Time Flies When You’re Having Fun

2018 is an important year for me professionally. I don’t know why anniversaries divisible by 5 with no remainder feel more important than others, but for some reason they do. I’m going to do some writing this year in which I reflect on some of these anniversaries.

For me, 2018 marks:

  • 25 years since I made my first webpage.
  • 20 years since I started grad school.
  • 20 years since I started blogging.
  • 20 years since I coined the term “open content”, created the first open source style license for content (as opposed to software), and started advocating for open education. Later this week I’ll publish a longer post looking back at the first five years of this work, together with some lessons learned, as part of the lead up to my keynote at #OER18.
  • 15 years since I founded the OpenEd Conference.
  • 10 years since the publication of the Cape Town Declaration, which a couple dozen of us authored. See the new CPT+10 recommendations, to which I also contributed.

Perhaps the thing that has surprised me most since I started reflecting on professional anniversaries divisible by 5 this year is that it’s 20 years since I started blogging. That makes me feel old.

I had been online for several years before I started blogging. First at www.marshall.edu/~wiley6 in 1994, and insp.com (my very first internet startup, called InterSpec) in 1995, and at davidwiley.com after Elaine bought me the domain name for Christmas in 1996. (InterSpec even had a special page for people with Netscape 2.0 and Java!)

I started writing and posting short essays as a way of advancing my own understanding and hopefully generating some discussion during my first year of grad school (1998). I manually added links to each essay to the front page of my personal website, wiley.byu.edu (then  wiley.ed.usu.edu after I graduated).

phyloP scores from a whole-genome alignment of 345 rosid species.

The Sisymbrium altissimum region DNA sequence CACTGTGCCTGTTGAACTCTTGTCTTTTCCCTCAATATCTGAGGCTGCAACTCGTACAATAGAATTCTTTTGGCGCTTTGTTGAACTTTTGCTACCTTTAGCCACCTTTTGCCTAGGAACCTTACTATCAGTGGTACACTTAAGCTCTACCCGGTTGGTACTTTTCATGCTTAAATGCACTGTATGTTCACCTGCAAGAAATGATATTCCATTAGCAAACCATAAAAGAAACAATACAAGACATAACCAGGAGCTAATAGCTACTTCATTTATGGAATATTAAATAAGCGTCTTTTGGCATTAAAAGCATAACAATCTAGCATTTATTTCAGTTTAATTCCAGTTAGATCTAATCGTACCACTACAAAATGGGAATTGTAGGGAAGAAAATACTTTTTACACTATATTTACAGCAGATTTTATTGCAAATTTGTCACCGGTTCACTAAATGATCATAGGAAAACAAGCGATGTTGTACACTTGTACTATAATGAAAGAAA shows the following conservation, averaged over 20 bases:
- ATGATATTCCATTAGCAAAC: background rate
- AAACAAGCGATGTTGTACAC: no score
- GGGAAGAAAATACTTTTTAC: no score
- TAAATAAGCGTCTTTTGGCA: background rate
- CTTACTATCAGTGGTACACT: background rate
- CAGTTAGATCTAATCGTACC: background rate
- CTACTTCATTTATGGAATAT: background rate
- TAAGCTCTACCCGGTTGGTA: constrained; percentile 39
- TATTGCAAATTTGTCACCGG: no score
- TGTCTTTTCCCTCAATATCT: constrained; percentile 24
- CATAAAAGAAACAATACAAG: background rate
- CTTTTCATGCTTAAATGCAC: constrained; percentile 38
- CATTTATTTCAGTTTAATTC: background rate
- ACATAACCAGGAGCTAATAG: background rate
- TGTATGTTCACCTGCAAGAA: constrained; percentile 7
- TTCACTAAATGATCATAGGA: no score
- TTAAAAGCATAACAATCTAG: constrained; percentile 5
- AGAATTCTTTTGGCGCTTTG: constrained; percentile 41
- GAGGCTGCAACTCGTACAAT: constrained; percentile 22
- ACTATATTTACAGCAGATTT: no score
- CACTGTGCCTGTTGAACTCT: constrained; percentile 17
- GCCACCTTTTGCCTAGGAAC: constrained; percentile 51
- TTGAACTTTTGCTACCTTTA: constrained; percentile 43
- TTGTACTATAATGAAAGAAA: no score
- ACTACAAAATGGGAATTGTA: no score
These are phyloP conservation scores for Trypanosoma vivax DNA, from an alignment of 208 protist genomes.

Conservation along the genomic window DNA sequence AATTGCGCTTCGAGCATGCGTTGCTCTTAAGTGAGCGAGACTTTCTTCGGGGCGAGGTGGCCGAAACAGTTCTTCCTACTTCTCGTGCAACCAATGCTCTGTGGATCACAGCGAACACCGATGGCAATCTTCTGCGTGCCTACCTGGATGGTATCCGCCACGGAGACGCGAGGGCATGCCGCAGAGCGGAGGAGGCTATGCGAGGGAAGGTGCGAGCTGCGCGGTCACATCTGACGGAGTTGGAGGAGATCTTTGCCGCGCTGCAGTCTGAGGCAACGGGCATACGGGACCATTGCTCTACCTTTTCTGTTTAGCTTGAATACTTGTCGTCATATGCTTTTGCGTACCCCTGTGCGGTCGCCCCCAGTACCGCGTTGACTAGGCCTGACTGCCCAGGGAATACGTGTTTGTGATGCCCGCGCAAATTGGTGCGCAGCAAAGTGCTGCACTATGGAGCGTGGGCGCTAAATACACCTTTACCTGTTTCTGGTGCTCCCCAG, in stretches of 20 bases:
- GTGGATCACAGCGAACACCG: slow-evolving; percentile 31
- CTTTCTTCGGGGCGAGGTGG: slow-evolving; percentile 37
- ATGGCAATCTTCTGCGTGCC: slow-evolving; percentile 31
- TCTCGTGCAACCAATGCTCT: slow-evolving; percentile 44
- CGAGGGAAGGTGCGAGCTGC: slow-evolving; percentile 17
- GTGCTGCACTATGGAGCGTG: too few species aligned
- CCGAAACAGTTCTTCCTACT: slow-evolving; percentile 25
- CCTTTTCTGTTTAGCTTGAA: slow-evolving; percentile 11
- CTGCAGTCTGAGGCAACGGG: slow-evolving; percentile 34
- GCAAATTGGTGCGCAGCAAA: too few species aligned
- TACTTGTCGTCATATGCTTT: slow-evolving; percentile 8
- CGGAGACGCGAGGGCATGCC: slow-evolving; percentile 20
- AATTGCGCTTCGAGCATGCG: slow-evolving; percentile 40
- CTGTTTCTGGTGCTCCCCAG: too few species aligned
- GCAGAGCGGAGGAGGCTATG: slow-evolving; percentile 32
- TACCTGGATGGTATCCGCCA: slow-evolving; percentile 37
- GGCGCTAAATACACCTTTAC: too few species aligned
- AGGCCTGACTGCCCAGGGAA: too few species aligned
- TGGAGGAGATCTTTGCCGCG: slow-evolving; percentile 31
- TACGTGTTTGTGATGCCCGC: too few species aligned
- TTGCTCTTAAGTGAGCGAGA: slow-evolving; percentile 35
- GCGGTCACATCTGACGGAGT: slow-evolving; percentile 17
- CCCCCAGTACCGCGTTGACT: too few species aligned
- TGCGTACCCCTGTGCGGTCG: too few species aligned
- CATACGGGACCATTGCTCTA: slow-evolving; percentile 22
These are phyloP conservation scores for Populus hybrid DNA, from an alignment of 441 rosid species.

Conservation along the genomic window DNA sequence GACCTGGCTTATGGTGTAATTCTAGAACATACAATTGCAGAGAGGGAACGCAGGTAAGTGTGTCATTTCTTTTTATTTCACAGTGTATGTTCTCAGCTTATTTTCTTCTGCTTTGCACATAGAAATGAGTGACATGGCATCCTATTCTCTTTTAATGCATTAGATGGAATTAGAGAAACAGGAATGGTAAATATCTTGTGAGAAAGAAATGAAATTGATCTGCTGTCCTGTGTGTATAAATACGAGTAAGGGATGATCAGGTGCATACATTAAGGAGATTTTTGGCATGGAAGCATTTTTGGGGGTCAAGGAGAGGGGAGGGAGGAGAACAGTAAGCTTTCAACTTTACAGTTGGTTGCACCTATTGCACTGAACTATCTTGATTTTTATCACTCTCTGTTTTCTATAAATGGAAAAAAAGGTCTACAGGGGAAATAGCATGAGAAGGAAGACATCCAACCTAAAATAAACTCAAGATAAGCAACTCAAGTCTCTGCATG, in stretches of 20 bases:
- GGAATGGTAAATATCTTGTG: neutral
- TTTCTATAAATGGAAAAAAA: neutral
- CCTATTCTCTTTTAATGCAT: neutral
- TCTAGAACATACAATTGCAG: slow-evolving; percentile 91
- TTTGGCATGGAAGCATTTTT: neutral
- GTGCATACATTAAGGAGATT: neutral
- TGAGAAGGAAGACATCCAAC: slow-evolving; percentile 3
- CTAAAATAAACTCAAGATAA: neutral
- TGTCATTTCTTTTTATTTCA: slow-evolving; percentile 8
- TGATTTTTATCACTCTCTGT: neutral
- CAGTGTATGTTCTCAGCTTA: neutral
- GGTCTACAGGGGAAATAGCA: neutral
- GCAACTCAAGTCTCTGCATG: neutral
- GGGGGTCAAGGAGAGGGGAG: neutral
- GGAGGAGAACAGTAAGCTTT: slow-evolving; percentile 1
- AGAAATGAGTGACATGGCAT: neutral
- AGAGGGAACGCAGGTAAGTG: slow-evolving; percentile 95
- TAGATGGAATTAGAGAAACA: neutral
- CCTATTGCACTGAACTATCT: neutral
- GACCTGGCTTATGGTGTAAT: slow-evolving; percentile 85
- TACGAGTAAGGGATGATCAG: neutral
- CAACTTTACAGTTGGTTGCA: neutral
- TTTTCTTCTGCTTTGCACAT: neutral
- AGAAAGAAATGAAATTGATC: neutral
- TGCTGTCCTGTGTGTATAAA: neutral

I just had a good laugh re-reading my very first blog post. This rambling post explores the role of context in the reusability of learning objects and predates my formulation of the reusability paradox. It should win some kind of first-year grad student writing award, as it manages to mention Ted Nelson, fractals, nebulae, and standards-compliant metadata in three short pages. Two years later I would write my own rebuttal, titled Getting axiomatic about learning objects: In which it is demonstrated that the automated assembly of certain types of learning objects is not possible, and by-hand assembly of learning objects is legitimized. Ah… to be a student again.

Parenthetically, remember when people had personal webpages? Here’s what the homepage of davidwiley.com looked like back in 1998. Remember image maps?!?

The wiley.byu.edu homepage prominently featured this picture taken at a conference dinner (luau!) by Brandon Muramatsu, who managed to shut me up for just a moment by stuffing a napkin in my mouth. For some reason, we both thought this photo was hysterical.

The homepage of wiley.ed.usu.edu back in 2001 shows I had fully entered my minimalist homepage phase by that point:

Then Brian Lamb introduced me to the wonders of RSS and Movable Type. I used it for  blogging (at reusability.org/blogs/david/) for a few years until Movable Type changed their license:

That’s when I moved to WordPress, importing all my old blog posts into a new WordPress site at opencontent.org/. I’ve been blogging here ever since. That was 1267 blog posts ago. (The earlier writing from before my move to Movable Type is archived here.)

I will never be able to express how grateful I am for the ability to jot down some thoughts, arguing with myself as I do so, and then send them out into the ether so I can further argue about them with all of you.

Blogging is my favorite form of “release early, release often.” The thoughts I post on my blog are often half-baked and you help finish cooking them – in some cases, rewriting the entire recipes from scratch! I can’t imagine what my life would be like without blogging. And for 20 years now. It seems like yesterday…

More reflections on 2018 to come.